An Implantable Telescope (in Retina) to Reverse Vision Loss
Washington: A small telescope-like device developed by ophthalmologists in the US may be able to halt and even reverse vision loss caused by macular degeneration, an age-related eye disease.
--- Picture: An illustration of how the miniature telescope projects data back to the eye ---
According to a new study published in the Archives of Ophthalmology, the tiny optical prosthetics dramatically improved the vision of about 140 patients studied in a clinical trial over two years.
Macular degeneration is a medical condition found in elderly people. Due to the disease, the centre of the inner lining of the eye, known as the macula area of the retina, suffers thinning, atrophy and also bleeding in some cases. This can result in loss of central vision, which leads to inability in seeing fine details, reading or recognising faces. There is no known treatment to correct macular degeneration yet.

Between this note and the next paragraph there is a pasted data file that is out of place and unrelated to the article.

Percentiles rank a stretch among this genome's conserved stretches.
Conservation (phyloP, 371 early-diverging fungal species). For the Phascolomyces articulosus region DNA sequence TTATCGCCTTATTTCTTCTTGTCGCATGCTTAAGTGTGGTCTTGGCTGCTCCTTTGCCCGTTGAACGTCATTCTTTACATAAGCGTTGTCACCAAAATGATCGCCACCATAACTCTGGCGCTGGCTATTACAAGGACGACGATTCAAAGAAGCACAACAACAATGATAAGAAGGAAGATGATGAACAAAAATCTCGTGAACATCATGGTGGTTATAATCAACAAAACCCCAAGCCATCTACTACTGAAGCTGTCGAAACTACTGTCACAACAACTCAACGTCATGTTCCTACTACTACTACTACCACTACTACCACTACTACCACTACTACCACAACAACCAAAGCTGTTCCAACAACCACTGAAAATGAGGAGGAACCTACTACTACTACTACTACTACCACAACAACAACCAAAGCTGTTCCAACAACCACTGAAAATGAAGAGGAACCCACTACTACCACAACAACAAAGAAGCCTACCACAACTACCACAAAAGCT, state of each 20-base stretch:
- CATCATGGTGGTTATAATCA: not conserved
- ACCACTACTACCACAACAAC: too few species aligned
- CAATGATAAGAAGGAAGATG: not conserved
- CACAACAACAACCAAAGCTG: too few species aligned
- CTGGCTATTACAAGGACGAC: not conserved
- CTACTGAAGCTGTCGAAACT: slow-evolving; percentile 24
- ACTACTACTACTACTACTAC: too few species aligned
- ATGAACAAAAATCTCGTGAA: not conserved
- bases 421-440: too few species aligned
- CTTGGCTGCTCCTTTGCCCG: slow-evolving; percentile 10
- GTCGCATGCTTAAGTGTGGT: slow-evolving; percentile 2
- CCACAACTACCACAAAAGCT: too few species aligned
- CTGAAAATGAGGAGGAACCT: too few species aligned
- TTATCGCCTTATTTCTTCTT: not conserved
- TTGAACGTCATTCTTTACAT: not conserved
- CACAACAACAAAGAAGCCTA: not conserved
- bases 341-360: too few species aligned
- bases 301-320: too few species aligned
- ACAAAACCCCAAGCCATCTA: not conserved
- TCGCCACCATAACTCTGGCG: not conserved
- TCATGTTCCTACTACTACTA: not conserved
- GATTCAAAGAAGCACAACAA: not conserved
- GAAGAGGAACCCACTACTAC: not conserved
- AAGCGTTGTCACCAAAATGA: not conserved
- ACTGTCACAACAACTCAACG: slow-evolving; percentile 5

Now, the new Implantable Miniature Telescope (IMT), developed by US-based VisionCare Ophthalmic Technologies, could offer relief to those suffering from the disease.“This is a good device and it offers hope for people with no other options,” says Kathryn Colby, lead author of the study and an ophthalmologist. The IMT is a compound telescope system which consists of a glass cylinder that is 4.4mm in length and 3.6mm in diameter, and houses wide-angle micro-optics.
The prosthetic telescope is implanted by an ophthalmic surgeon in the eye that provides central vision. The device works with the eye’s cornea like a telephoto system, rendering an enlarged retinal image designed to reduce the area of diminished vision, reported the online edition of Scientific American. Doctors caution that this is not an easy fix, and they are developing special techniques to properly implant the device without damaging the eye. However, the regulatory body for medicine in the US has given the green signal to ophthalmologists for implanting the device.